Protesters urge a slow down in Marcellus drilling


YOUNGSTOWN, Ohio — Protesters outside Youngstown’s Covelli Center Nov. 30 wanted the Utica and Marcellus shale drilling to slow, but the feeling inside was that it is moving full steam ahead.

The public filled the sold-out trade show and a stage area where speakers talked about the jobs that lay ahead for the area, the educational opportunities being offered, possible environmental impacts and how leases can affect property owners.


Inside the YOUNG Conference at the Covelli Center, it was evident that the protesters were inside trying to turn the focus onto themselves instead of the subject at hand. Protesters attempted to interrupt speakers and tried to get their point across that they are concerned about the environmental impact the gas drilling could cause in the future.

Role in the process

Attorney Eric Johnson, of the law firm Johnson and Johnson in Canfield, Ohio, said to the audience that protesters have a role in the drilling process.

He said protesters and people against drilling will help keep drilling companies from taking shortcuts or thinking they can find a way around regulations.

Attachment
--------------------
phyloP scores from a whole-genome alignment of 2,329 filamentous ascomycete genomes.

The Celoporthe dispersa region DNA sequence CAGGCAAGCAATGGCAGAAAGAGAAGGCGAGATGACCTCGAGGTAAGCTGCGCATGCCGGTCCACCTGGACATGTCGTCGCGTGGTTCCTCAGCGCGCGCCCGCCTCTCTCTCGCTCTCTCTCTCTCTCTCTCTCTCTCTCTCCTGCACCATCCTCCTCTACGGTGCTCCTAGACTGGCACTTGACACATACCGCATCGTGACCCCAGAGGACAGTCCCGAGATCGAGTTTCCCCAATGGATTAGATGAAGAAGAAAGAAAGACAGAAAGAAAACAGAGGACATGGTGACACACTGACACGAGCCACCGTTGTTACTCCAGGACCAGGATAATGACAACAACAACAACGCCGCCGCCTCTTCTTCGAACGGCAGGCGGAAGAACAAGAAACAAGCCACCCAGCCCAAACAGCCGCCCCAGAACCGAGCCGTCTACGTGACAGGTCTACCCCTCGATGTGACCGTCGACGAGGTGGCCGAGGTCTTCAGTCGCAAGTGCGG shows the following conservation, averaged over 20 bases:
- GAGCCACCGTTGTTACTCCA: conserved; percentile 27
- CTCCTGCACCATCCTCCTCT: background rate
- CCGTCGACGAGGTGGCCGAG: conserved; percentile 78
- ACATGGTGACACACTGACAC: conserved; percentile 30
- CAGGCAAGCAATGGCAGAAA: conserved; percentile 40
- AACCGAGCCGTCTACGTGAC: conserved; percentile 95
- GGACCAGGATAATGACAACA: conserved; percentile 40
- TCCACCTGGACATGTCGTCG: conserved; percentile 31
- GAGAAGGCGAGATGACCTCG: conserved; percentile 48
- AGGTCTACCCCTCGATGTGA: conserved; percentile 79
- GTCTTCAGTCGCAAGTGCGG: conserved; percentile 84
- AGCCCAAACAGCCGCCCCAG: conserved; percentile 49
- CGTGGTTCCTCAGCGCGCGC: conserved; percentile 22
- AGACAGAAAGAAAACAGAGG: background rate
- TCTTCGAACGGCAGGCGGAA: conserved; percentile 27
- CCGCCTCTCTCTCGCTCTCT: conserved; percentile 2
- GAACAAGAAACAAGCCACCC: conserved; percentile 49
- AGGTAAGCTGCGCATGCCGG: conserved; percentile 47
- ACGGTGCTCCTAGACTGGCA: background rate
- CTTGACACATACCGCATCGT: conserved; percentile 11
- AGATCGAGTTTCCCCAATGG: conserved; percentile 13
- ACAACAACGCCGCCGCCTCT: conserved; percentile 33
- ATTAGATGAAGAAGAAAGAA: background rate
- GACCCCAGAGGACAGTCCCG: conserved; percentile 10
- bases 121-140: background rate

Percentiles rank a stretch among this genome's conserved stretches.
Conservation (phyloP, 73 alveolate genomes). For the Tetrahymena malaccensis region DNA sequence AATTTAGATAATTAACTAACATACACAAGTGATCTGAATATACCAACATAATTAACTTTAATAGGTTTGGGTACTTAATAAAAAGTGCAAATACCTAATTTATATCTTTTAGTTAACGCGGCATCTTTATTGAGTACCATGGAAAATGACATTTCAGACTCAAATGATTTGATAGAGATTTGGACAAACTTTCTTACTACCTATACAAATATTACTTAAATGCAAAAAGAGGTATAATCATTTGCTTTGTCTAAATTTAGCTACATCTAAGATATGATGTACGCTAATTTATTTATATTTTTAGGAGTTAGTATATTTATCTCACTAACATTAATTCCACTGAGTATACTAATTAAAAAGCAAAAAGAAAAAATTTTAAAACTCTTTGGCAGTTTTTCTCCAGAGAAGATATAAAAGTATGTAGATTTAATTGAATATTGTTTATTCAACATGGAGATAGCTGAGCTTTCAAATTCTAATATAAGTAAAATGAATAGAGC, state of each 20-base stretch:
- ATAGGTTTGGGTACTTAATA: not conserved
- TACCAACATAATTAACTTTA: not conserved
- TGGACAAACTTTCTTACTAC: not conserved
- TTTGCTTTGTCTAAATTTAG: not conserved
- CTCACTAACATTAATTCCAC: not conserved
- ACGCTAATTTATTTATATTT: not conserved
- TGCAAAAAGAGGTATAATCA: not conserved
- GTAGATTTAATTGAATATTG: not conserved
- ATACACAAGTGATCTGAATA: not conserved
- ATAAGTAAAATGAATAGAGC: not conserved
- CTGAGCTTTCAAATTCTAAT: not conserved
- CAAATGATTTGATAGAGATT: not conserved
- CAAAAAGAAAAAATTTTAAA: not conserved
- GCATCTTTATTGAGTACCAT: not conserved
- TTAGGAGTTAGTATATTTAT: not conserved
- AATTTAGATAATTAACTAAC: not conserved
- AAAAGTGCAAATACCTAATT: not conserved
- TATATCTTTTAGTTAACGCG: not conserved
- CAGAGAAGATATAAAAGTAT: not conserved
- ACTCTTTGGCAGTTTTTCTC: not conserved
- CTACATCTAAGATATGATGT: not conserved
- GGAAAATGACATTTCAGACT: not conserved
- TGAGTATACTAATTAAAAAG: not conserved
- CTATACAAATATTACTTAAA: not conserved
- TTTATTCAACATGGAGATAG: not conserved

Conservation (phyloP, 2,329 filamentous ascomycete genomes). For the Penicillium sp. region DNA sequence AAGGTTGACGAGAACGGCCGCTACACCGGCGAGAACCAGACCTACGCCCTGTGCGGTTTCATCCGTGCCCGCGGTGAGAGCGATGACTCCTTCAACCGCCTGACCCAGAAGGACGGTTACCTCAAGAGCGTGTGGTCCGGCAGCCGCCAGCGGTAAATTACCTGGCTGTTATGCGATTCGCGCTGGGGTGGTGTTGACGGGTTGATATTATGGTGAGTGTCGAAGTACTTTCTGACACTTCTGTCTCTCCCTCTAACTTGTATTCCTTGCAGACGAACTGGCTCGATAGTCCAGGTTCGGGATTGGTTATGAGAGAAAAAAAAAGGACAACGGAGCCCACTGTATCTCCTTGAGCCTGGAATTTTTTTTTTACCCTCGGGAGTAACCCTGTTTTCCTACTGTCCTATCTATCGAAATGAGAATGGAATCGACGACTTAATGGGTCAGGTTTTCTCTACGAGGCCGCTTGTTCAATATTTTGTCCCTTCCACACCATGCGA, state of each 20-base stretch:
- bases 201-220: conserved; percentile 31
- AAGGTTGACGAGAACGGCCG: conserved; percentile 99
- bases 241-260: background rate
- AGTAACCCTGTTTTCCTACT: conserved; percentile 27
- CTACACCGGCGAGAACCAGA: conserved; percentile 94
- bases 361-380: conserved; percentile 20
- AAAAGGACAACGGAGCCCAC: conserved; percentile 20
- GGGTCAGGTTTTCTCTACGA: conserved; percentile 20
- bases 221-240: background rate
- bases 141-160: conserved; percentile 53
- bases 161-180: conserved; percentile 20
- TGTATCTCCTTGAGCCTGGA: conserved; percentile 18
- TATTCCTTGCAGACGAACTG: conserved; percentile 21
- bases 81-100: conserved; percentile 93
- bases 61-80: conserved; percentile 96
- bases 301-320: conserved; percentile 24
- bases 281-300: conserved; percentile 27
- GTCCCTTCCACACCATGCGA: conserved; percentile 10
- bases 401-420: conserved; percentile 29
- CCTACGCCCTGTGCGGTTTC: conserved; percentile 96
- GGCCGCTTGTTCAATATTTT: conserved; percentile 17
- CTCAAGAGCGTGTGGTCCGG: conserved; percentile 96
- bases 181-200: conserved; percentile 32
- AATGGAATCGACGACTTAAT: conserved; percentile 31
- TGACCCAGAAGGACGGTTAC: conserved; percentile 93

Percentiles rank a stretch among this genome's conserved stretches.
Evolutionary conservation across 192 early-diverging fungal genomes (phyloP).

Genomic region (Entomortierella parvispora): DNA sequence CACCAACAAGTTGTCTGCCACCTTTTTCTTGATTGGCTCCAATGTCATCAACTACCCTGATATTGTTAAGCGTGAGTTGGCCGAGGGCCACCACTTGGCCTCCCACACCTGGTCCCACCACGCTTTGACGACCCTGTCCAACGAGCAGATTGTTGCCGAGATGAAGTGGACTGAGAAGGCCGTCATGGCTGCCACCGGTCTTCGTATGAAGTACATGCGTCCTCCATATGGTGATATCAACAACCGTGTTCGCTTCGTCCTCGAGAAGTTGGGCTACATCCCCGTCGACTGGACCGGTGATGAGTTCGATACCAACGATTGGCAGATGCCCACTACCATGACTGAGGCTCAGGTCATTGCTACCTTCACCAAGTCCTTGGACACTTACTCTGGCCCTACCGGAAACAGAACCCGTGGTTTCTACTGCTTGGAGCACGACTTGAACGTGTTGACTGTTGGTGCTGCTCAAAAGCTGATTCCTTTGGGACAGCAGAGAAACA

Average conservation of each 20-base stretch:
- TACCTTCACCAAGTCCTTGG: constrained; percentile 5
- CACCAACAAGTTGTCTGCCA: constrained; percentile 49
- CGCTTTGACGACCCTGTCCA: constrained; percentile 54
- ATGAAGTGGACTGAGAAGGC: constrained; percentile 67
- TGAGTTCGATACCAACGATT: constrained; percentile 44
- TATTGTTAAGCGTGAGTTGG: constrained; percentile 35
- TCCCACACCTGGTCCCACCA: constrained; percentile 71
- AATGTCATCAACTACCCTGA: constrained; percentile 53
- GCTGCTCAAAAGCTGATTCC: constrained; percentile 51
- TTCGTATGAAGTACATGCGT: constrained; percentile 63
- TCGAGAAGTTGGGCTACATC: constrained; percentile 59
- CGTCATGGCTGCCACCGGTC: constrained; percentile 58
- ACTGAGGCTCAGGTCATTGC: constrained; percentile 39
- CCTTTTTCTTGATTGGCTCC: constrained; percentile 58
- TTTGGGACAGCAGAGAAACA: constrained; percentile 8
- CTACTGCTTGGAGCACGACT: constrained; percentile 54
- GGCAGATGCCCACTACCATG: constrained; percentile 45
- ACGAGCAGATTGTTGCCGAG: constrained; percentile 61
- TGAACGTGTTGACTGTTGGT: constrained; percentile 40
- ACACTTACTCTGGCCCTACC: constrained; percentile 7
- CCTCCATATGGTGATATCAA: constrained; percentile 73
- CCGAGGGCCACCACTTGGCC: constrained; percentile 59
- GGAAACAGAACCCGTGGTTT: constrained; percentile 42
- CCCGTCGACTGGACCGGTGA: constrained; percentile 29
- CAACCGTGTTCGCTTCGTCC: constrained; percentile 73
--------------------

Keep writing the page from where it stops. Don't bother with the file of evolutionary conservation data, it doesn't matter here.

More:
Johnson said that if the protesters are there watching and reporting what they see, it will help to ensure shortcuts are not taken, and the right precautions are taken in avoiding environmental accidents.

Outside of the conference, approximately 150 protesters walked up and down the sidewalk chanting, “Ohio, hydro fracking’s got to go.”

One woman from Austintown, Ohio, who would only give her first name as “MaryAnne,” was protesting because she was concerned about the possible pollution on her property. She said her property had been polluted in the past and she does not want to see it again.

She urged for more testing to be done before more drilling is started in Ohio, so that Ohio residents know it is safe for them and their health.

Buckeye Forest Council

Cheryl Johncox, of the Buckeye Forest Council, said she also feels Ohio is in too big of a rush to satisfy the drilling industry.

“We have to protect our homes and our families,” Johncox said.

She said the goal is to get the drilling frenzy to slow down and do some environmental studies before rushing in and creating damage that can’t be undone.

Some of the protesters did not want to talk to the media and instead, kept marching along the sidewalk and many of them indicated they were not from the Youngstown area.

Check back for additional coverage from the conference.


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